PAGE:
November 1, 1943.
1. INSURANCE: Automobile Liability Policy: Additional Insured: Construction. The automobile liability insurance policy is construed not to make another driver an additional insured unless it is established both that he was driving the truck with the consent of the insured and that the truck was being used for the business of the insured.
2. JUDGMENTS: Insurance: Garnishment: Garnishment Against Insurance Company: Nonsuit Against Insured Not Res Judicata. A nonsuit against the insured in a previous action against the driver and the insured was not res judicata in a garnishment action against the insurance company on the issue of whether the driver was using the truck in the business of the insured.
3. WITNESSES: Evidence: Inconsistent Testimony of Witness Admissible. Plaintiff's case is based on testimony of a witness which is contrary to testimony given in a previous case. The witness explained that the insurance company induced him to give false testimony, and it was proper to admit his testimony, leaving its credibility to the jury.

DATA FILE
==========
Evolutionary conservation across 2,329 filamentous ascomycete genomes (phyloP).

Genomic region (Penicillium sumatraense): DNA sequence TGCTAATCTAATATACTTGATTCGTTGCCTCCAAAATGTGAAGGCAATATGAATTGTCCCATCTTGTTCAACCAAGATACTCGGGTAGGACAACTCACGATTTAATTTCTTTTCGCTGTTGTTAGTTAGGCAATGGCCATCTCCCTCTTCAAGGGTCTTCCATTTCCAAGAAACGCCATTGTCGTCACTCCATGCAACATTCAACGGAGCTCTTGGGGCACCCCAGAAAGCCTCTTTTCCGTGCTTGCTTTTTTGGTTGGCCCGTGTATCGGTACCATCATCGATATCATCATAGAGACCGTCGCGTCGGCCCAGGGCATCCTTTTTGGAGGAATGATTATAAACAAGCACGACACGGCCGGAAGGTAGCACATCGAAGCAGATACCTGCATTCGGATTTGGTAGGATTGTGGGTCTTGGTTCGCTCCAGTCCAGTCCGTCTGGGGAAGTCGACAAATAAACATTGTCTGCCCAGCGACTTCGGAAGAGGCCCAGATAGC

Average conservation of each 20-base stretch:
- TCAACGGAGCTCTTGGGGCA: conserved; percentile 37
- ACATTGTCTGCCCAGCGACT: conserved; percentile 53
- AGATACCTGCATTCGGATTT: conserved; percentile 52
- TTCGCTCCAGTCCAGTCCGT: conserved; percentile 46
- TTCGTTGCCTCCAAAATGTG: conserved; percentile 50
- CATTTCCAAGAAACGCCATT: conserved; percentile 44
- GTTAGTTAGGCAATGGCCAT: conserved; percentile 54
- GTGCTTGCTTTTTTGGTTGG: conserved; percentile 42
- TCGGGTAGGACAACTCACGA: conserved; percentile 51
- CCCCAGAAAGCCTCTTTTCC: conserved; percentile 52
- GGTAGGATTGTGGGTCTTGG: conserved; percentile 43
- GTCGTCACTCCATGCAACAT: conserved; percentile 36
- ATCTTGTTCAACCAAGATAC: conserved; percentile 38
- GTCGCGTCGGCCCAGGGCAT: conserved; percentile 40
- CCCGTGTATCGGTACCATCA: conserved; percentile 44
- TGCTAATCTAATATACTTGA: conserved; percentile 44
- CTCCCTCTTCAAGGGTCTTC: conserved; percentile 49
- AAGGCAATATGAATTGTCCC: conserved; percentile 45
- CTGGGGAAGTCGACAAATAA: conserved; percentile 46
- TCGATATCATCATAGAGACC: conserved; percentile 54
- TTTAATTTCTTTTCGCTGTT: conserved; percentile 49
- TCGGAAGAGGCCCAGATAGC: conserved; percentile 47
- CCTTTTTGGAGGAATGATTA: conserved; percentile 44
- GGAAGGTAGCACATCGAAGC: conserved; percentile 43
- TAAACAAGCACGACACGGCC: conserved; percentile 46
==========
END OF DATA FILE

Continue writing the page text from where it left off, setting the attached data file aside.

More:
4. PLEADING: Garnishment: Trial: Denial of Garnishee's Answer Treated As Amended. The denial of the garnishee's answer is analogous to a petition in an ordinary case, and will be considered as amended to conform to the proof where no objection was offered to plaintiff's evidence on the ground that it was not pleaded and an instruction based on such evidence was given.
Appeal from Jackson Circuit Court. — Hon. Paul A. Buzard, Judge.
James R. Sullivan and Arthur R. Wolfe for appellant.